Long-Term Functional Outcome of Penetrating Sciatic Nerve Injury

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Abstract

Background:

Penetrating sciatic nerve injuries resulting from gunshot wounds (GSW) or blast injuries are rare. The role of operative treatment of these injuries remains obscure, and to date, specific outcome measures after this type of injury are still missing.

Methods:

We retrospectively studied 29 patients with penetrating sciatic nerve injuries mostly resulting from GSW or blast, during the years 1990 to 2002, and compared those who where treated operatively versus nonoperatively, with minimal follow-up period of 2 years. Fourteen patients were operated and 15 treated nonoperatively.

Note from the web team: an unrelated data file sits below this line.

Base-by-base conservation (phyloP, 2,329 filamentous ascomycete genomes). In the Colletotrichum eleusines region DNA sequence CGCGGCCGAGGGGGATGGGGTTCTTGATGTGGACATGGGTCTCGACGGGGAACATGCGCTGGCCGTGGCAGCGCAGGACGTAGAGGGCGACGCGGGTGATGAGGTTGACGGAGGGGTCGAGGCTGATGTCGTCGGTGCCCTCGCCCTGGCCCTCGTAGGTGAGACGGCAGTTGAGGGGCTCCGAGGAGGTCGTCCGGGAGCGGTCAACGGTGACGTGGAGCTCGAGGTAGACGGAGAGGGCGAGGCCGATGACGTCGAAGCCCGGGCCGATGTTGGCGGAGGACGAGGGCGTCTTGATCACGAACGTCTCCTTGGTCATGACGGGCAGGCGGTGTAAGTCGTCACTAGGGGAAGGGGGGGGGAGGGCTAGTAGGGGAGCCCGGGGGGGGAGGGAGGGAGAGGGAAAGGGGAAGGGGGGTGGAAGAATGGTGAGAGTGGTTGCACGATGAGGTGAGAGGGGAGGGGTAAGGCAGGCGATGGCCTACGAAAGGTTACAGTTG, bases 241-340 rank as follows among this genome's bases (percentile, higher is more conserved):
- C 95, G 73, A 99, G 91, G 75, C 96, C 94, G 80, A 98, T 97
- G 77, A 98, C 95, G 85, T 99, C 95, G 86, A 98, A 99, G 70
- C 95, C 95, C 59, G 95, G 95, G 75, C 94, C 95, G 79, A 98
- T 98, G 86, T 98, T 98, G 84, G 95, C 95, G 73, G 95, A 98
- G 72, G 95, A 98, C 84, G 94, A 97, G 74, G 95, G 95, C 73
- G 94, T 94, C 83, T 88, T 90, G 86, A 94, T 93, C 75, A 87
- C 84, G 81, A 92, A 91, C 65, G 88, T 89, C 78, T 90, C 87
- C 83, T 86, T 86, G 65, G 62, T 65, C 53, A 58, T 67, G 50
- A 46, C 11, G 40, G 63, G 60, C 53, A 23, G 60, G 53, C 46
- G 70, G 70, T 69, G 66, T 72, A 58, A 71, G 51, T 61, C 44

Results:

Functional outcomes included neurologic recovery (Clawson and LSUHSC) and functional outcome (Brooks & Healey score, SF-36) scores. The functional neurologic recovery of the peroneal division of the sciatic nerve when compared with the tibial division was worse in both groups. No significant differences were found among the two groups in the rate of neurologic recovery, use of walking aids, and SF-36 scores. However, there was a tendency for lesser pain and better walking ability among the operated group. Seven patients who sustained blast injury had no neurologic recovery of the peroneal division of the nerve. These also had multiple injury sites in the involved sciatic nerve.

Conclusion:

High-energy injury to the sciatic nerve, although devastating, can result in a reasonable long-term functional level.

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